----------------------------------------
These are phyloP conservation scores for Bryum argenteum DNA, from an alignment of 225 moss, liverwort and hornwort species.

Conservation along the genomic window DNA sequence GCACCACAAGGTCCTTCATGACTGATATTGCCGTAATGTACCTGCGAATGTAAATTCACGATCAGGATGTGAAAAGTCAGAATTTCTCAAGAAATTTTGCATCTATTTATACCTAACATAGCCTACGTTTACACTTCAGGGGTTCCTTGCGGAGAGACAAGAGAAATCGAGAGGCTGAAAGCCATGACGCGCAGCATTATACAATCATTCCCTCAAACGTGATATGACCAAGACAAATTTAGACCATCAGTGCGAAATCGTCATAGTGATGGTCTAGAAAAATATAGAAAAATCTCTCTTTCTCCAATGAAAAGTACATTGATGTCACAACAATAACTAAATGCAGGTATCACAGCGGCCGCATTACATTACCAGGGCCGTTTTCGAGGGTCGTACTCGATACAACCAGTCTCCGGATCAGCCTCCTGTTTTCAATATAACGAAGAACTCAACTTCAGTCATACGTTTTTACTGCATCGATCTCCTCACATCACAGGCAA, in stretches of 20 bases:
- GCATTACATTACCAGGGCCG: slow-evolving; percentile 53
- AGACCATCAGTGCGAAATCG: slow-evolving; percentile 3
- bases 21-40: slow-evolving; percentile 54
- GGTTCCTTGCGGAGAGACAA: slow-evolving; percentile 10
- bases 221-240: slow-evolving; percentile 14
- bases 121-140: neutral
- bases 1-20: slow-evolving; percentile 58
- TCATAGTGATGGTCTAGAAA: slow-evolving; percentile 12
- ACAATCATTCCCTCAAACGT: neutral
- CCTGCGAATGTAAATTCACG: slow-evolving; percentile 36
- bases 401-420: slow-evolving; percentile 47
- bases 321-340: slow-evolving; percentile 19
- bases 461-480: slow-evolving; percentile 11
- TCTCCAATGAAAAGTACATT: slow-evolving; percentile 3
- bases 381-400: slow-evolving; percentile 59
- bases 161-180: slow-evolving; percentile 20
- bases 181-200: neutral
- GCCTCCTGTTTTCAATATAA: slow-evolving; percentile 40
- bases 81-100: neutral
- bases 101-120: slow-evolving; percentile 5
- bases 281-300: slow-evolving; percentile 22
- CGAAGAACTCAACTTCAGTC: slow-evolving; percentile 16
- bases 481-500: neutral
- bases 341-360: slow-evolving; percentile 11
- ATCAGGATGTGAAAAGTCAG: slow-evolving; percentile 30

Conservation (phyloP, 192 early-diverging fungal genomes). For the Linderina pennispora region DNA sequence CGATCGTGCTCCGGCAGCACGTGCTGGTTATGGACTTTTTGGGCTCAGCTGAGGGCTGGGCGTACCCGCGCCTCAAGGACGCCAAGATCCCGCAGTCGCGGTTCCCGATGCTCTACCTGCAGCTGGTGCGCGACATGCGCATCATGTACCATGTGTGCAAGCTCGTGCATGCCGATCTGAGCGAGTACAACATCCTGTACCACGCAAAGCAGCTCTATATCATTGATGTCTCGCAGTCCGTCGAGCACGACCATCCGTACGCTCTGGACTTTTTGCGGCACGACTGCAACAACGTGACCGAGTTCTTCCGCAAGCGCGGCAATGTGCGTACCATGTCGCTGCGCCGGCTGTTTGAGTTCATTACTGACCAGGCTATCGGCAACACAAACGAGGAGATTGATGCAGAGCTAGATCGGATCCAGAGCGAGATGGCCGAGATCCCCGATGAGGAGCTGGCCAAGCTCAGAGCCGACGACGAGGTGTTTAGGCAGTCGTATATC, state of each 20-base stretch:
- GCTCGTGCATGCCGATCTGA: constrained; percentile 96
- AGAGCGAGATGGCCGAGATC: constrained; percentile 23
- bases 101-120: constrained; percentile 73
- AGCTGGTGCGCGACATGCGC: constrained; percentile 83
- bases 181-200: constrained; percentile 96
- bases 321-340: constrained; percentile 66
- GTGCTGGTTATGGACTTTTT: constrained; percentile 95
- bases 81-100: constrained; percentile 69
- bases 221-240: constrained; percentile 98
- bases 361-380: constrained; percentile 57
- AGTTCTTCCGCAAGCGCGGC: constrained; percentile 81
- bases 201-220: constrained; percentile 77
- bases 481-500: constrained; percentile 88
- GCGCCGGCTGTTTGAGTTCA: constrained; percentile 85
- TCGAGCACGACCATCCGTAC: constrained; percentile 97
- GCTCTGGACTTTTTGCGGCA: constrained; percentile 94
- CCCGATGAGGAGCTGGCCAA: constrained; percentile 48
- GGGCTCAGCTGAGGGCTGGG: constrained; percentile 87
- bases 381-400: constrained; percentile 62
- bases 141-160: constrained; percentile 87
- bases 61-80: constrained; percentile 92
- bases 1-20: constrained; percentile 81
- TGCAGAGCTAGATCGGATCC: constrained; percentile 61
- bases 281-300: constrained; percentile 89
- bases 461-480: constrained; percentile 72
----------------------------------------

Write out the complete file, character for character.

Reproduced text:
These are phyloP conservation scores for Bryum argenteum DNA, from an alignment of 225 moss, liverwort and hornwort species.

Conservation along the genomic window DNA sequence GCACCACAAGGTCCTTCATGACTGATATTGCCGTAATGTACCTGCGAATGTAAATTCACGATCAGGATGTGAAAAGTCAGAATTTCTCAAGAAATTTTGCATCTATTTATACCTAACATAGCCTACGTTTACACTTCAGGGGTTCCTTGCGGAGAGACAAGAGAAATCGAGAGGCTGAAAGCCATGACGCGCAGCATTATACAATCATTCCCTCAAACGTGATATGACCAAGACAAATTTAGACCATCAGTGCGAAATCGTCATAGTGATGGTCTAGAAAAATATAGAAAAATCTCTCTTTCTCCAATGAAAAGTACATTGATGTCACAACAATAACTAAATGCAGGTATCACAGCGGCCGCATTACATTACCAGGGCCGTTTTCGAGGGTCGTACTCGATACAACCAGTCTCCGGATCAGCCTCCTGTTTTCAATATAACGAAGAACTCAACTTCAGTCATACGTTTTTACTGCATCGATCTCCTCACATCACAGGCAA, in stretches of 20 bases:
- GCATTACATTACCAGGGCCG: slow-evolving; percentile 53
- AGACCATCAGTGCGAAATCG: slow-evolving; percentile 3
- bases 21-40: slow-evolving; percentile 54
- GGTTCCTTGCGGAGAGACAA: slow-evolving; percentile 10
- bases 221-240: slow-evolving; percentile 14
- bases 121-140: neutral
- bases 1-20: slow-evolving; percentile 58
- TCATAGTGATGGTCTAGAAA: slow-evolving; percentile 12
- ACAATCATTCCCTCAAACGT: neutral
- CCTGCGAATGTAAATTCACG: slow-evolving; percentile 36
- bases 401-420: slow-evolving; percentile 47
- bases 321-340: slow-evolving; percentile 19
- bases 461-480: slow-evolving; percentile 11
- TCTCCAATGAAAAGTACATT: slow-evolving; percentile 3
- bases 381-400: slow-evolving; percentile 59
- bases 161-180: slow-evolving; percentile 20
- bases 181-200: neutral
- GCCTCCTGTTTTCAATATAA: slow-evolving; percentile 40
- bases 81-100: neutral
- bases 101-120: slow-evolving; percentile 5
- bases 281-300: slow-evolving; percentile 22
- CGAAGAACTCAACTTCAGTC: slow-evolving; percentile 16
- bases 481-500: neutral
- bases 341-360: slow-evolving; percentile 11
- ATCAGGATGTGAAAAGTCAG: slow-evolving; percentile 30

Conservation (phyloP, 192 early-diverging fungal genomes). For the Linderina pennispora region DNA sequence CGATCGTGCTCCGGCAGCACGTGCTGGTTATGGACTTTTTGGGCTCAGCTGAGGGCTGGGCGTACCCGCGCCTCAAGGACGCCAAGATCCCGCAGTCGCGGTTCCCGATGCTCTACCTGCAGCTGGTGCGCGACATGCGCATCATGTACCATGTGTGCAAGCTCGTGCATGCCGATCTGAGCGAGTACAACATCCTGTACCACGCAAAGCAGCTCTATATCATTGATGTCTCGCAGTCCGTCGAGCACGACCATCCGTACGCTCTGGACTTTTTGCGGCACGACTGCAACAACGTGACCGAGTTCTTCCGCAAGCGCGGCAATGTGCGTACCATGTCGCTGCGCCGGCTGTTTGAGTTCATTACTGACCAGGCTATCGGCAACACAAACGAGGAGATTGATGCAGAGCTAGATCGGATCCAGAGCGAGATGGCCGAGATCCCCGATGAGGAGCTGGCCAAGCTCAGAGCCGACGACGAGGTGTTTAGGCAGTCGTATATC, state of each 20-base stretch:
- GCTCGTGCATGCCGATCTGA: constrained; percentile 96
- AGAGCGAGATGGCCGAGATC: constrained; percentile 23
- bases 101-120: constrained; percentile 73
- AGCTGGTGCGCGACATGCGC: constrained; percentile 83
- bases 181-200: constrained; percentile 96
- bases 321-340: constrained; percentile 66
- GTGCTGGTTATGGACTTTTT: constrained; percentile 95
- bases 81-100: constrained; percentile 69
- bases 221-240: constrained; percentile 98
- bases 361-380: constrained; percentile 57
- AGTTCTTCCGCAAGCGCGGC: constrained; percentile 81
- bases 201-220: constrained; percentile 77
- bases 481-500: constrained; percentile 88
- GCGCCGGCTGTTTGAGTTCA: constrained; percentile 85
- TCGAGCACGACCATCCGTAC: constrained; percentile 97
- GCTCTGGACTTTTTGCGGCA: constrained; percentile 94
- CCCGATGAGGAGCTGGCCAA: constrained; percentile 48
- GGGCTCAGCTGAGGGCTGGG: constrained; percentile 87
- bases 381-400: constrained; percentile 62
- bases 141-160: constrained; percentile 87
- bases 61-80: constrained; percentile 92
- bases 1-20: constrained; percentile 81
- TGCAGAGCTAGATCGGATCC: constrained; percentile 61
- bases 281-300: constrained; percentile 89
- bases 461-480: constrained; percentile 72